, Volume 744, Issue 1, pp 271–286 | Cite as

Loss of seasonal variability in nekton community structure in a tidal river: evidence for homogenization in a flow-altered system

  • Jill A. Olin
  • Philip W. Stevens
  • Scott A. Rush
  • Nigel E. Hussey
  • Aaron T. Fisk
Primary Research Paper


Modifications to riverine systems that alter freshwater inflow to downstream estuarine habitats have resulted in altered patterns of nekton distribution and abundance. To examine how nekton assemblages respond to variable hydrologic patterns, we used trawl and seine survey data to compare the seasonal trends (dry vs. wet season) expected of a natural system to those of a river with regulated flow discharges that often magnify high flow events. Nekton assemblages differed between seasons in a representative natural system, similar to other estuaries of the region. For example, assemblage differences were characterized by significantly higher abundance and richness in trawl surveys, and significantly higher richness in seine surveys in the wet relative to the dry season. These seasonal trends were dampened in the altered system. Species important in defining seasonal dissimilarities in both systems were characterized as estuarine resident species, including Anchoa mitchilli, Menidia spp., Cynoscion arenarius, and Trinectes maculatus, yet were observed largely to have opposing seasonal trends in abundance between the two rivers. Our comparison provides evidence that flow modifications result in a loss of natural seasonal variability in estuarine nekton assemblages, but additional investigations of flow-altered systems are needed to confirm these findings.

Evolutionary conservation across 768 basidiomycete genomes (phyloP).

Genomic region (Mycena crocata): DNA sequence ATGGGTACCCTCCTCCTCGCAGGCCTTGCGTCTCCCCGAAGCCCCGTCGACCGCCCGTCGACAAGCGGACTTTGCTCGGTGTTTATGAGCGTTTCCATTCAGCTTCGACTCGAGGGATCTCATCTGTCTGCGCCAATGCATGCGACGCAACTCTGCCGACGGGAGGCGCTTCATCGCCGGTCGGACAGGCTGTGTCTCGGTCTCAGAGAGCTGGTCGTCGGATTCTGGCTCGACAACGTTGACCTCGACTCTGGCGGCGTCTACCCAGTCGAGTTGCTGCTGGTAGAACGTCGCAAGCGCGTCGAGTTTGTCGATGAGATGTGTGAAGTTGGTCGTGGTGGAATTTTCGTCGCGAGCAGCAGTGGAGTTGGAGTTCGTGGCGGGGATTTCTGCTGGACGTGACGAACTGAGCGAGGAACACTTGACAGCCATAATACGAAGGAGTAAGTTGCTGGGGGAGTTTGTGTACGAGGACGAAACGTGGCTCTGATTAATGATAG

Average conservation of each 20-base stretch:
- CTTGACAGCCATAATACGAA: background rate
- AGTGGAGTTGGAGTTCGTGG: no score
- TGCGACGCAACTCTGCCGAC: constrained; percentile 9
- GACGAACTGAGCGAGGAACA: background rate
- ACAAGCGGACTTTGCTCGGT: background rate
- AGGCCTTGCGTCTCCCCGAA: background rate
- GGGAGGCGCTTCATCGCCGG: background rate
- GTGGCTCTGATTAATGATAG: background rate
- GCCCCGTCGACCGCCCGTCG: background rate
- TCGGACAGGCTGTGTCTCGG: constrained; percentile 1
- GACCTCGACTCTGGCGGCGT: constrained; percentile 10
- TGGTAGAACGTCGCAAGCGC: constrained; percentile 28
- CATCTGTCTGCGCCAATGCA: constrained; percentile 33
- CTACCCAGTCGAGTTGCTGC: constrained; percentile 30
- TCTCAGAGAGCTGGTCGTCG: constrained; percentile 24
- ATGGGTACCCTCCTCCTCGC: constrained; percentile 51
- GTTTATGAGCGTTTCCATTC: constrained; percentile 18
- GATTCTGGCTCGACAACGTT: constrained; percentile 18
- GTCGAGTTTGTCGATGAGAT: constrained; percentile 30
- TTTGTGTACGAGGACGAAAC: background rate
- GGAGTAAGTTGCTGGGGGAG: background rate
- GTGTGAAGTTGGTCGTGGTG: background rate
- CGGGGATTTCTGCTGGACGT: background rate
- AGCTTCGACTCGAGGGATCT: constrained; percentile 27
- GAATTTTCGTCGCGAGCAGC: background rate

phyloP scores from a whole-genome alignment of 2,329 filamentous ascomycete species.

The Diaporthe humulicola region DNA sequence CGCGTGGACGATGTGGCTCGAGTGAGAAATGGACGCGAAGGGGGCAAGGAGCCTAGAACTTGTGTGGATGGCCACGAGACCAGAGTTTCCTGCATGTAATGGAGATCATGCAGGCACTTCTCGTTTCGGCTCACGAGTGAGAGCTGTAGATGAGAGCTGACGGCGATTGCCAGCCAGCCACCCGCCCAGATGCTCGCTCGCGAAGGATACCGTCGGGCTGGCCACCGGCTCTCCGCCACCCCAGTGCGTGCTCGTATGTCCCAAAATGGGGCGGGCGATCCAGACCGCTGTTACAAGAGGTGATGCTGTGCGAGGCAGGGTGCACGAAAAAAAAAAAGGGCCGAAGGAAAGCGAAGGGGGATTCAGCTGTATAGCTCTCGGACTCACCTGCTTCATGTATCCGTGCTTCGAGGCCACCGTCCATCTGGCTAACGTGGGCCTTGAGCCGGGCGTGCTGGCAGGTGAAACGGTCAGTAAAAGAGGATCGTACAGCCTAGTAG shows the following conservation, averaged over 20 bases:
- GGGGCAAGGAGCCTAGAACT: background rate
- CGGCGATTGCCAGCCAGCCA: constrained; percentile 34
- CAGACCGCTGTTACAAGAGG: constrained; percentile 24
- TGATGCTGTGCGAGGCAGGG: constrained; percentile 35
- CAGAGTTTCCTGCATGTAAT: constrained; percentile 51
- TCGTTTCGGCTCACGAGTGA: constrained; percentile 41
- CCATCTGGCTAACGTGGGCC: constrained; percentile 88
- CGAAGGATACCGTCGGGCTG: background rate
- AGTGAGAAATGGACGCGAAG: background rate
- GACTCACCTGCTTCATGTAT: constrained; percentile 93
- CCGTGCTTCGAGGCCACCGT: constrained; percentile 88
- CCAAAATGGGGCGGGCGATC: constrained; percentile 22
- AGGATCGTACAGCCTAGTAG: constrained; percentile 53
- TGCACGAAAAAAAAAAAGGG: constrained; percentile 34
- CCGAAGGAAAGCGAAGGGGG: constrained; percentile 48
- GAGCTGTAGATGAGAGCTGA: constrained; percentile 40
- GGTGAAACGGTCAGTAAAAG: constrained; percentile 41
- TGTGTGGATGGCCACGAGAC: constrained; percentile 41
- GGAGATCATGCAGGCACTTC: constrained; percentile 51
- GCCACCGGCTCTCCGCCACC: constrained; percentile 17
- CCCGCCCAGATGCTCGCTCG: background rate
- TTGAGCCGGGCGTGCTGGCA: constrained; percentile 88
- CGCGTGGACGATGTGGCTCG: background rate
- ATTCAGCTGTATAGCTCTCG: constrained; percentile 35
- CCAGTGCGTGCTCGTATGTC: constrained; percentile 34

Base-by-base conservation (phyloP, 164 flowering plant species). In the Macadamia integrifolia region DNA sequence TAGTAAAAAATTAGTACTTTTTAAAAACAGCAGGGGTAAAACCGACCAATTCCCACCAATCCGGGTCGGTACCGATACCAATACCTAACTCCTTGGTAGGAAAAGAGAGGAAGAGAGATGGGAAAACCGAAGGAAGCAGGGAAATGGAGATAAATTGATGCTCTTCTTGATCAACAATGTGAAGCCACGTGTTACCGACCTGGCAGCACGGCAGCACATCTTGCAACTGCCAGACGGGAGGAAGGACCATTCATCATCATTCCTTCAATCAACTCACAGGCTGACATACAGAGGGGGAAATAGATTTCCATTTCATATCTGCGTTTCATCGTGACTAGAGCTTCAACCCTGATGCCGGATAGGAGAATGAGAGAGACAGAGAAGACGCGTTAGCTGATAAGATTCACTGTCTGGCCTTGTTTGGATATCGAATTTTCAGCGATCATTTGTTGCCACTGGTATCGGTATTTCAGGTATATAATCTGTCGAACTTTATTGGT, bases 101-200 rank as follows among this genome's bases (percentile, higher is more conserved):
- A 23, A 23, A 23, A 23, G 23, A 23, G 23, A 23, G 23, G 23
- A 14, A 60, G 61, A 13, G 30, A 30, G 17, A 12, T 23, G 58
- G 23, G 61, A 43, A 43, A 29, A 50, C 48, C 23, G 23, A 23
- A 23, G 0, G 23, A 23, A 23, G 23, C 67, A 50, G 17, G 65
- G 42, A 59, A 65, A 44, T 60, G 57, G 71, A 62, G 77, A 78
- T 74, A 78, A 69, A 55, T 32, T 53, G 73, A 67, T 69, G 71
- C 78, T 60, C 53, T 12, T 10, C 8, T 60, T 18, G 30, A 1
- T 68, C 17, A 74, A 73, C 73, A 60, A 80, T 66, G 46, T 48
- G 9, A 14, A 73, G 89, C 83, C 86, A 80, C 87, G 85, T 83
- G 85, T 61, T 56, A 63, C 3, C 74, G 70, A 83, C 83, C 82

Caloosahatchee River Density Disturbance Estuarine High flow Myakka River 



The authors thank the staff of the Florida Fish & Wildlife Conservation Commission’s Charlotte Harbor Field Laboratory for sample collection and logistics. Comments from two anonymous reviewers improved the quality of this manuscript. Field sampling was supported by the South Florida Water Management District (CP040063), the Florida Department of Environmental Protection Coastal Management Program (CZ906), funds collected from the state of Florida saltwater fishing license sales, and the Department of the Interior, US Fish & Wildlife Service Federal Aid for Sport Fish Restoration Grant Number F-43. Additional support was provided through University of Windsor scholarships to J.A. Olin and Natural Sciences & Engineering Research Council (NSERC) of Canada Discovery grant funds to A.T. Fisk.


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Copyright information

© Springer International Publishing Switzerland 2014

Authors and Affiliations

  • Jill A. Olin
    • 1
    • 4
  • Philip W. Stevens
    • 2
  • Scott A. Rush
    • 1
    • 3
  • Nigel E. Hussey
    • 1
  • Aaron T. Fisk
    • 1
  1. 1.Great Lakes Institute for Environmental ResearchUniversity of WindsorWindsorCanada
  2. 2.Florida Fish & Wildlife Conservation Commission, Fish & Wildlife Research InstituteCharlotte Harbor Field LaboratoryPort CharlotteUSA
  3. 3.Department of Wildlife, Fisheries & AquacultureMississippi State UniversityStarkvilleUSA
  4. 4.Department of Oceanography & Coastal SciencesLouisiana State UniversityBaton RougeUSA

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